Who are supreme court justices and which presidents appointed them?
Roberts(Bush II), Alito (Bush II), Thomas (Bush I), Scalina (Regan)---RATS
Kagin(Obama), Ginsburg(Clinton), Bryer(Clinton), Sotomayor(Obama)---KGB'S
What are two of the most common reasons given for false convictions?
Eyewitness testimony and ineffective assistance of counsel.
What are examples of ineffectiveness of counsel?
Attorneys' use of heroin and cocaine during trial.
Attorneys' letting the defendant wear the same clothes described by the victim.
Attorneys' admitting that they didn't know the law or facts of the case.
Attorneys' not being able to name a single death penalty case holding.
Attorneys' drinking heavily each day of the trial and being arrested for a 0.27 blood alcohol level.
Give the 4 examples of prosecutorial misconduct listed by Kirchmeier?
Withholding exculpatory evidence, misusing pretrial publicity, using peremptory challenges to exclude race specific discrimination in jury selection, using false evidence in court.
A study conducted by Columbia Law School found that 68% of all death verdicts handed down between
1973 and 1995 were reversed because of serious errors. Between 1993 and 2002, 90 death row inmates were exonerated of their crime. What were some reasons for false convictions according to Schehr and Sears?
Mistaken eyewitness testimony, perjury by informants, police and prosecutorial misconduct, false confessions, "Junk Science", ineffective assistance of counsel,, racial bias, confirmatory bias.
What is Batson v. Kentucky?
Was a case in which the United States Supreme Court ruled that a prosecutor's use of peremptory challenge—the dismissal of jurors without stating a valid cause for doing so—may not be used to exclude jurors based solely on their race. The Court ruled that this practice violated the Equal Protection Clause of the Fourteenth Amendment.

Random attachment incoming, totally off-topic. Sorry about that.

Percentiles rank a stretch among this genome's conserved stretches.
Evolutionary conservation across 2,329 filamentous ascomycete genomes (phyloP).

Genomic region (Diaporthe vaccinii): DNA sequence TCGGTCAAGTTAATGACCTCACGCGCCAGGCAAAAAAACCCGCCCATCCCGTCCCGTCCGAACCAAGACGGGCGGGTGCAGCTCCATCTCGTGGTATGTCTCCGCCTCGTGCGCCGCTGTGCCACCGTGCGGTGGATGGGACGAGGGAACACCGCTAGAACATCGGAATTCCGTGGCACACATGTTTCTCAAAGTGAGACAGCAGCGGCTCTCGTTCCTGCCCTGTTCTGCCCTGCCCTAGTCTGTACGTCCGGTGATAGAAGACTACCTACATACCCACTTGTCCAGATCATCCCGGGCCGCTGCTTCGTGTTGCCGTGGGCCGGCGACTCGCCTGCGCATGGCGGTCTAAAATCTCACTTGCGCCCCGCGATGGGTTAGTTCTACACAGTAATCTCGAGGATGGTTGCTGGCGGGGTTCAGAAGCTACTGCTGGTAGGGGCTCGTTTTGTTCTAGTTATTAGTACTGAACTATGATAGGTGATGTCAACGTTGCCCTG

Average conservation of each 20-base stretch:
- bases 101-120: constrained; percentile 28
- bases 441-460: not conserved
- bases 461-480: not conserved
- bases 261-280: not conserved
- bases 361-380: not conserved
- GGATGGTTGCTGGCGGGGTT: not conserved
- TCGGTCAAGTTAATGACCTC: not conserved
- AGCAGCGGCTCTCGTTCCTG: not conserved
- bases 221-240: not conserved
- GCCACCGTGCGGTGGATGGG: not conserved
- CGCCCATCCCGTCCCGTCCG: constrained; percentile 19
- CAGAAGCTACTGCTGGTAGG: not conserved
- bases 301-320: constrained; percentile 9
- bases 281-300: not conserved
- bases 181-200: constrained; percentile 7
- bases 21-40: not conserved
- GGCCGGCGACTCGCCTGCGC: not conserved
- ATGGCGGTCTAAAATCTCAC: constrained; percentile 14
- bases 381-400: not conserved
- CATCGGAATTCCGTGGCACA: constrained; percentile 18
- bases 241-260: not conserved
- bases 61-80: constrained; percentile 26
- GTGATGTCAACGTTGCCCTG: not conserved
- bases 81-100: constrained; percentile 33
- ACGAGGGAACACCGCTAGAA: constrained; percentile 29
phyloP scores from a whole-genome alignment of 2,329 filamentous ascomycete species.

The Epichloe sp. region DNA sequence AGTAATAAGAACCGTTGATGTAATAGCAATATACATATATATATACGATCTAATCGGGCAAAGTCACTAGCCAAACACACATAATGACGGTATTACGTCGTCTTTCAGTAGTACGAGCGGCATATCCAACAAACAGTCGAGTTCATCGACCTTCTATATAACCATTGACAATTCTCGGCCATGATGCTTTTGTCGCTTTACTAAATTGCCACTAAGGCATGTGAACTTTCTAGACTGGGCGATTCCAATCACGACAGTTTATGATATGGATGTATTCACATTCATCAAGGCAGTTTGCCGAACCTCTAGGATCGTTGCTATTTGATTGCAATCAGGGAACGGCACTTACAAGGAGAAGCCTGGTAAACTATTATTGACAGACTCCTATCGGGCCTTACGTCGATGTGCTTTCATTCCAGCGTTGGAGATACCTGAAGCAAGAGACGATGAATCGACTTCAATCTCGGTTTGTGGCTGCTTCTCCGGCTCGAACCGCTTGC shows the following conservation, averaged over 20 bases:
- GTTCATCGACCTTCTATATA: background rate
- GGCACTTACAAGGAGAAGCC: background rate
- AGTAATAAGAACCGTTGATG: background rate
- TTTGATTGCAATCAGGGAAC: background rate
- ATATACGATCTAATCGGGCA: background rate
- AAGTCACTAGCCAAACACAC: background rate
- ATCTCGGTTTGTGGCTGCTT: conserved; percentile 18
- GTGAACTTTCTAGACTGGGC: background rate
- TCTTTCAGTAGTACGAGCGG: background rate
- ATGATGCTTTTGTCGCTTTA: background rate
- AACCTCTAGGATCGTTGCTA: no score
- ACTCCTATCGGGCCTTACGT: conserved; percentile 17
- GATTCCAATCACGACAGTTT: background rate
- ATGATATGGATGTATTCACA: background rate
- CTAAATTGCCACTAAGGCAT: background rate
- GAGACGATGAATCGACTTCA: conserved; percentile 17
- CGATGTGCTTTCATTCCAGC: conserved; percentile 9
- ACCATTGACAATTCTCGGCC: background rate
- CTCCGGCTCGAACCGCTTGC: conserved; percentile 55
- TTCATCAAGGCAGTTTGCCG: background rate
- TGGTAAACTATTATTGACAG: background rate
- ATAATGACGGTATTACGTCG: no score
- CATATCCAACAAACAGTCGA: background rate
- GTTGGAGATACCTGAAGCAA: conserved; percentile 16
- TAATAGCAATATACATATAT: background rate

What is Confirmatory bias?
Fixating on the perceived notion that someone is guilty without the possibility of another.
What is strict constructionists?
The view that an individual has no rights unless these rights are specified in the Constitution or have been created by some other legal source
What is interpretationists?
An approach to the constitution that uses a looser reading of the document and reads into it rights that the framers might have recognized or that should be recognized as a result of "evolving standards"
What is Natural rights/fundamental liberties?
The concept that one has certain rights just by virtue of being born and these rights are not created by humans although they can be ignored.
What is the innocence project?
An organization staffed by lawyers and law students who reexamined cases and provided legal assistance to convicts when there is a probability that serious errors occured in their prosecution
What is the difference between civil and criminal law?
Civil law: Administration of Communtative Justice
Criminal Law: Administration of Corrective Justice
What is Good Samaritan Laws?
Legislation that prohibits passing by an accident scene or witnessing a crime without rendering assistance.
What is the social contract and who is known for this theory?
The concept developed by Hobbes, Rousseau, and Locke in which the state of nature is a "war of all against all" and, thus, individuals give up their liberty to aggress against others in return for safety. The contract is between society, which promises protection, and the individual who promises to abide by laws.
What is the harm principle?
Proposed by John Stuart Mill which basically is the idea that every individual should have the utmost freedom over their own actions unless they harm others.
What are legal paternalism and libertarianism and what are the differences?
Legal paternalism: Refers to laws that protect individuals from hurting themselves.
Libertarian View: Government has no business interfering in a person's decisions about these behaviors as long as they don't negatively affect others.
What is legal moralism?
A justification for law that allows for protection and enforcement of societal morals.
Know the 3 paradigms of law and be able to give examples.